Developing construction expertise

Increasing building skills
Advancing building contractors
Expanding available building expertise
The construction sector as a whole requires a higher percentage of skilled labour than manufacturing. In addition, good management and supervisory skills are important for the efficient execution of construction projects. In most developing countries, there is a severe shortage of all kinds of skilled labour for the construction industry. A large percentage of skills are not available locally. Moreover, apprenticeships and vocational training schemes appear to be grossly inadequate in both quantitative and qualitative terms. This means that a significant percentage of professional, managerial, supervisory and even craft skills are imported. It is common for local contractors to operate only on small residential project while the larger industrial and commercial projects are awarded to foreign-based construction firms, who remit most of the profits of out of the country.

The majority of small-scale firms are forced to operate informally because the construction in which they are involved does not comply with building and planning standards. This means they cannot participate in competitive tendering. They are also not in a position to take care of insurance, bonds, nor to secure sufficient working capital and/or materials credit to finance projects when payment by the client is delayed.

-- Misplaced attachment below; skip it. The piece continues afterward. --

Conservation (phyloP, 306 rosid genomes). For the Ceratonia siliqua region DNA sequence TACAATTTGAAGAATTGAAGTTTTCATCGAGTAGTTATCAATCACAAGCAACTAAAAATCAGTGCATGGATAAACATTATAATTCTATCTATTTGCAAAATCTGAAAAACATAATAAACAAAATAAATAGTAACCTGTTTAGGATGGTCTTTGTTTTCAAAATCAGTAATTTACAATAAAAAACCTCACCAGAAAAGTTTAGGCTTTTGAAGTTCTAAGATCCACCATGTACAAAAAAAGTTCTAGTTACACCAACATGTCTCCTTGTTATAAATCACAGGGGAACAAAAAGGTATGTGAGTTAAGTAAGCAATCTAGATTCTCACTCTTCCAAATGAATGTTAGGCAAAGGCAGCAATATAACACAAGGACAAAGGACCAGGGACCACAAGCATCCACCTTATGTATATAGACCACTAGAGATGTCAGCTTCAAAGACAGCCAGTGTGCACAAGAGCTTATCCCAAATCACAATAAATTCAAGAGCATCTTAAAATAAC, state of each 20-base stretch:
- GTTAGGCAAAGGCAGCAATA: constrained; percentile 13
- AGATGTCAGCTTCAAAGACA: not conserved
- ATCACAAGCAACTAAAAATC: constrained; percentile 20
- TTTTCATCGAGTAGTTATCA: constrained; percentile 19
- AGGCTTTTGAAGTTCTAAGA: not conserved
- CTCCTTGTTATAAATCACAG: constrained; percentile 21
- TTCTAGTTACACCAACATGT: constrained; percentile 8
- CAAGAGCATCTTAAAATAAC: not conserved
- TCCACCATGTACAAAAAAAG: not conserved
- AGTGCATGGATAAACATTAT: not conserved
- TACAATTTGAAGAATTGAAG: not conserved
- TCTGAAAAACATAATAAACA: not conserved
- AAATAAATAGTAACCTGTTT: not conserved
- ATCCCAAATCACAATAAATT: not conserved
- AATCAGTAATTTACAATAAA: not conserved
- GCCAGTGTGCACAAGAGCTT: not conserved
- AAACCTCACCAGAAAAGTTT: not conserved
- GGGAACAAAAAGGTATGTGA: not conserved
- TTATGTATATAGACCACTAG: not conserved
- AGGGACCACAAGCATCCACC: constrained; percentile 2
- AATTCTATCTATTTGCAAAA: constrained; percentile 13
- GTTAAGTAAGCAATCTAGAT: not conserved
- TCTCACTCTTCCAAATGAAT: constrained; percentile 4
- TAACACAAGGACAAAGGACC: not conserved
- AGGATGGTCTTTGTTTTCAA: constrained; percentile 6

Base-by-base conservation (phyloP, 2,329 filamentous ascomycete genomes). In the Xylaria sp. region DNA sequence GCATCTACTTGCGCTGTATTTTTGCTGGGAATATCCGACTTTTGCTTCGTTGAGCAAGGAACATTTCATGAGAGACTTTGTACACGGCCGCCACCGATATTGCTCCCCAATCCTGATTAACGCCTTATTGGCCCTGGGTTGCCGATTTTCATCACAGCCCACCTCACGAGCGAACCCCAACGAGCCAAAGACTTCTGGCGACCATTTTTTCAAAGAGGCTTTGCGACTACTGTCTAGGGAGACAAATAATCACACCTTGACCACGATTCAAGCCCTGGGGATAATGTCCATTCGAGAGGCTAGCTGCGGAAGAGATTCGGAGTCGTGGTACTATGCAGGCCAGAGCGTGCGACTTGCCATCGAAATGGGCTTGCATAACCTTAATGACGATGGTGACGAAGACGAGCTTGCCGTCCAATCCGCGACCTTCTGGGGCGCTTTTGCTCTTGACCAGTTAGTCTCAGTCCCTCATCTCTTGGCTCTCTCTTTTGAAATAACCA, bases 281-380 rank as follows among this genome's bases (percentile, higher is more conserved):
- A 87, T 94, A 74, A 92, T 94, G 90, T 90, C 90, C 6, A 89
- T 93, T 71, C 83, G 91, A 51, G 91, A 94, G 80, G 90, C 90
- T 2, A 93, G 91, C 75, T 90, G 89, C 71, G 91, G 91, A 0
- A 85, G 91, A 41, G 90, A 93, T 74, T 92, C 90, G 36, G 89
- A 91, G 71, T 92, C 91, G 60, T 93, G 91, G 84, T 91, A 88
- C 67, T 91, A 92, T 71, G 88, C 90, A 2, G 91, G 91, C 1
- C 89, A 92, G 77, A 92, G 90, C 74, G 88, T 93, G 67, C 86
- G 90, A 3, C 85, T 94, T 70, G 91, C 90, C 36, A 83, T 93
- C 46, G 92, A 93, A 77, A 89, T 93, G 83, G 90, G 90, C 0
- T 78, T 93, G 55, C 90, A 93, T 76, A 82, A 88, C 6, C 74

The UN Centre for Human Settlements recommends the following specific action to promote appropriate planning, design, construction and maintenance in the construction industry: (1) supporting research in appropriate planning and design techniques, norms and standards; (2) strengthening the capacities of training institutions to increase the supply of skilled construction workers; (3) making use of contracts with community-based organizations (CBOs) and the informal sector for construction and maintenance of housing and services; (4) providing training to professionals and practitioners to update their skills; (5) facilitating access to credit for the private construction sector at reasonable interest rates; (6) providing technical assistance to CBOs and other engaged in self-help.
Type Classification:
C: Cross-sectoral strategies
Related UN Sustainable Development Goals:
GOAL 1: No PovertyGOAL 2: Zero HungerGOAL 3: Good Health and Well-beingGOAL 4: Quality EducationGOAL 5: Gender EqualityGOAL 6: Clean Water and SanitationGOAL 7: Affordable and Clean EnergyGOAL 8: Decent Work and Economic GrowthGOAL 9: Industry, Innovation and InfrastructureGOAL 10: Reduced InequalityGOAL 11: Sustainable Cities and CommunitiesGOAL 12: Responsible Consumption and ProductionGOAL 13: Climate ActionGOAL 14: Life Below WaterGOAL 15: Life on LandGOAL 16: Peace and Justice Strong InstitutionsGOAL 17: Partnerships to achieve the Goal